A buying signal on a two-moving average combination occurs when the
shorter term of two consecutive averages intersects the longer one upward. A
selling signal occurs when the reverse happens, and the longer of two
consecutive averages intersects the shorter one downward. (See Figure 5.39.)
Oscillators are designed to provide signals regarding overbought and
oversold conditions. Their signals are mostly useful at the extremes of their scales
and are triggered when a divergence occurs between the price of the underlying
currency and the oscillator. Crossing the zero line, when applicable, usually
generates direction signals. Examples of the major types of oscillators are moving
averages convergence-divergence (MACD), momentum and relative strength
Figure 5.39. Examples of a sell signal (first and third crossovers) and a buy signals (second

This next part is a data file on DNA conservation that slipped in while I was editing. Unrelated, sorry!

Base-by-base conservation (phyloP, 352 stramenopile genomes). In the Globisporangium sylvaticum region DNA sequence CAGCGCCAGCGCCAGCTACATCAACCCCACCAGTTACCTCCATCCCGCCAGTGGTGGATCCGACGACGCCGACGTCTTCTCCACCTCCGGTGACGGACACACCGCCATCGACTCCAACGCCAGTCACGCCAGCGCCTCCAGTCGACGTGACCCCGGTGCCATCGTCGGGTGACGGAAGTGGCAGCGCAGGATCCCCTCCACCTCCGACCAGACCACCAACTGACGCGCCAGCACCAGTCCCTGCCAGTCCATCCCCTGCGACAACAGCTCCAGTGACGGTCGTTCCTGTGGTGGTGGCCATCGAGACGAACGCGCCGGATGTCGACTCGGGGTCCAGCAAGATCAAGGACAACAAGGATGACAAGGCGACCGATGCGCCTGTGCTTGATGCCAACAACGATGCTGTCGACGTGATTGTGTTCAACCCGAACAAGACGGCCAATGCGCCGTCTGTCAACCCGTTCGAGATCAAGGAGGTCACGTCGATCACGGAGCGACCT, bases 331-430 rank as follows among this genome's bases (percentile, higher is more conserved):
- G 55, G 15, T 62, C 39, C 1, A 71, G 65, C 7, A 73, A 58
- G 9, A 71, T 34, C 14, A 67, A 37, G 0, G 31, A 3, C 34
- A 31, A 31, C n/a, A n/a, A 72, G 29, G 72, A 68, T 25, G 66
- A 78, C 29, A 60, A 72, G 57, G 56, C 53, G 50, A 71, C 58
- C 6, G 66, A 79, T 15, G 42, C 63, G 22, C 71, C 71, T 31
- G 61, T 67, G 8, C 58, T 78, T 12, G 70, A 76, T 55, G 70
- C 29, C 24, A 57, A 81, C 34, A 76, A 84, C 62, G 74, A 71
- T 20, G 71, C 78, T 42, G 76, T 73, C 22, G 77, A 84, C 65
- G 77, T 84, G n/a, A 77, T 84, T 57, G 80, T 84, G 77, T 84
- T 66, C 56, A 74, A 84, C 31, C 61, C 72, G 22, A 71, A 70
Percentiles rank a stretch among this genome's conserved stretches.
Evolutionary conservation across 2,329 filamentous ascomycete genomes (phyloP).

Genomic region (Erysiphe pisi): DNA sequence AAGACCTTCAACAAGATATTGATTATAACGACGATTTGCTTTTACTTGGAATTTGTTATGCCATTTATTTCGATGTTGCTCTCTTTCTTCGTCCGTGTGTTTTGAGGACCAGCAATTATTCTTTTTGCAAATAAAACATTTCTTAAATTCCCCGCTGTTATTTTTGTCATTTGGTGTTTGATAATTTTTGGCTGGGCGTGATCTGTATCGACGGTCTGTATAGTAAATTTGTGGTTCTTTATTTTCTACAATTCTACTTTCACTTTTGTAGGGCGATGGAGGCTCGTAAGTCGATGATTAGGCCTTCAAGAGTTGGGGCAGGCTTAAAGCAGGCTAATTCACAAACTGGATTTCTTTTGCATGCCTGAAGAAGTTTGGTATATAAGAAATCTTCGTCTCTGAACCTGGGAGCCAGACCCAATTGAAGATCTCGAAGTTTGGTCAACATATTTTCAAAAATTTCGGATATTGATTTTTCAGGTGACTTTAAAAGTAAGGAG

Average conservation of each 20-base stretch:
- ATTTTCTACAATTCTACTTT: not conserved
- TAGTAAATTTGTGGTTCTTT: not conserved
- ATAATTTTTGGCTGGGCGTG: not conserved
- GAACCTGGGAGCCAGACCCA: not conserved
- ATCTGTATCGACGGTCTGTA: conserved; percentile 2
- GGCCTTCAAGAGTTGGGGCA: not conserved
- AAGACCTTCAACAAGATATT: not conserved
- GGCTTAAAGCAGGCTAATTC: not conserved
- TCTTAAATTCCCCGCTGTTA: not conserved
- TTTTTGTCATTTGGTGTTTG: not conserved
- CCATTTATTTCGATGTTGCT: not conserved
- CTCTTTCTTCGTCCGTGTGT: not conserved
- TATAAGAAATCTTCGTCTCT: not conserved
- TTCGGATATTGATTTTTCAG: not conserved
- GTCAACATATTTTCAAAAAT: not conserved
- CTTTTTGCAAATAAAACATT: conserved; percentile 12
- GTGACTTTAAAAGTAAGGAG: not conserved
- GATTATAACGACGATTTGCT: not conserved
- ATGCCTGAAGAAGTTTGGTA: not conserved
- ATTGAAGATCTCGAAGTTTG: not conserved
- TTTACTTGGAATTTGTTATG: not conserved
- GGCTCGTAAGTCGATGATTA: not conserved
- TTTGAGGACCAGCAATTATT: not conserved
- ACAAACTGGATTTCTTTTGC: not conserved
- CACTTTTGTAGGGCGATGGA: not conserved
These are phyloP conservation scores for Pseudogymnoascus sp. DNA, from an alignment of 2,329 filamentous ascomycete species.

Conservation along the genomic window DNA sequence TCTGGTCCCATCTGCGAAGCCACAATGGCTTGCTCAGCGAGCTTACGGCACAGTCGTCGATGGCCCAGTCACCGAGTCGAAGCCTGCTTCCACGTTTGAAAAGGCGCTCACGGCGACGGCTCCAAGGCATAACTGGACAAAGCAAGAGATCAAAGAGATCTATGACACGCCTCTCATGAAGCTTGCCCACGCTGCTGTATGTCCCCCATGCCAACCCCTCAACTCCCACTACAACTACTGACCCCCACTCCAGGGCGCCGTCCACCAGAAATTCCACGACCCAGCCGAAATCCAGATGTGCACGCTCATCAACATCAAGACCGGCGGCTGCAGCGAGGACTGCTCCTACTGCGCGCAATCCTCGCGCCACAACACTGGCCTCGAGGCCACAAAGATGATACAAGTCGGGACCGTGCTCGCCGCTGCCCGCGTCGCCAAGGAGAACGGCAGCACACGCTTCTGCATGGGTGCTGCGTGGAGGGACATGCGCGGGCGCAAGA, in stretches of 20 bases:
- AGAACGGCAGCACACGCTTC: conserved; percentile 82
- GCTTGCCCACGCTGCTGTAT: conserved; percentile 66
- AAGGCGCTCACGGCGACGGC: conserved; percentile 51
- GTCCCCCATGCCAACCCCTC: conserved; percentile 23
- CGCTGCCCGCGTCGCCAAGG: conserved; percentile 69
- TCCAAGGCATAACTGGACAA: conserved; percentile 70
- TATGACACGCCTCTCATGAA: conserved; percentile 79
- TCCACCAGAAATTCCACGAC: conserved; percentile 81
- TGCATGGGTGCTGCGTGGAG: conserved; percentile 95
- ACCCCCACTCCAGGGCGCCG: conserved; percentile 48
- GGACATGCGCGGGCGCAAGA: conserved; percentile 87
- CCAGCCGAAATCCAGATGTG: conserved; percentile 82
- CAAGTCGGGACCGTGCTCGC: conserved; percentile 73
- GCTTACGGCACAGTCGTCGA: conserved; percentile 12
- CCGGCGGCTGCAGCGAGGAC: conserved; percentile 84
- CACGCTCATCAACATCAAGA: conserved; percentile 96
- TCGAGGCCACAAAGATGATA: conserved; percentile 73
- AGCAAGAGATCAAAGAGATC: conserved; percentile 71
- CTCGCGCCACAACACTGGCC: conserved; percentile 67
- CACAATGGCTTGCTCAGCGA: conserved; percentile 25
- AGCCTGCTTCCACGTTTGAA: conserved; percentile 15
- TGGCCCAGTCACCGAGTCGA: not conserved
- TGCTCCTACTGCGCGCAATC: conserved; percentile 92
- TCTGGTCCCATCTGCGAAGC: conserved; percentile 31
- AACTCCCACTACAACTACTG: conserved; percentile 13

crossover) provided by the 5-day (red) and 20-day (white) moving averages
Stochastics generate trading signals before they appear in the price
itself. Its concept is based on observations that, as the market gets high, the
closing prices tend to approach the daily highs; whereas in a bottoming market,
the closing prices tend to draw near the daily lows.
The oscillator consists of two lines called %K and %D. Visualize %K as the
plotted instrument, and %D as its moving average.
The formulas for calculating the stochastics are:
%K = [(CCL -L9)I(H9 - L9)] * 100, where
CCL = current closing price
L9 - the lowest low of the past 9 days
H9 - the highest high of the past 9 days
%D=(H3/L3~) * 100,
where H3 = the three-day sum of (CCL - L9)
L3 = the three-day sum of (H9 - L9)
The resulting lines are plotted on a 1 to 100 scale, with overbought and
oversold warning signals at 70 percent and 30 percent, respectively. The buying
(bullish reversal) signals occur under 10 percent, and conversely the selling
(bearish reversal) signals come into play above 90 percent after the currency
turns. (See Figure 5.40.) In addition to these signals, the oscillator-currency price
divergence generates significant signals.
Figure 5.40. An example of the stochastic
The intersection of the %D and %K lines generates further trading signals.
There are two types of intersections between the %D and %K lines: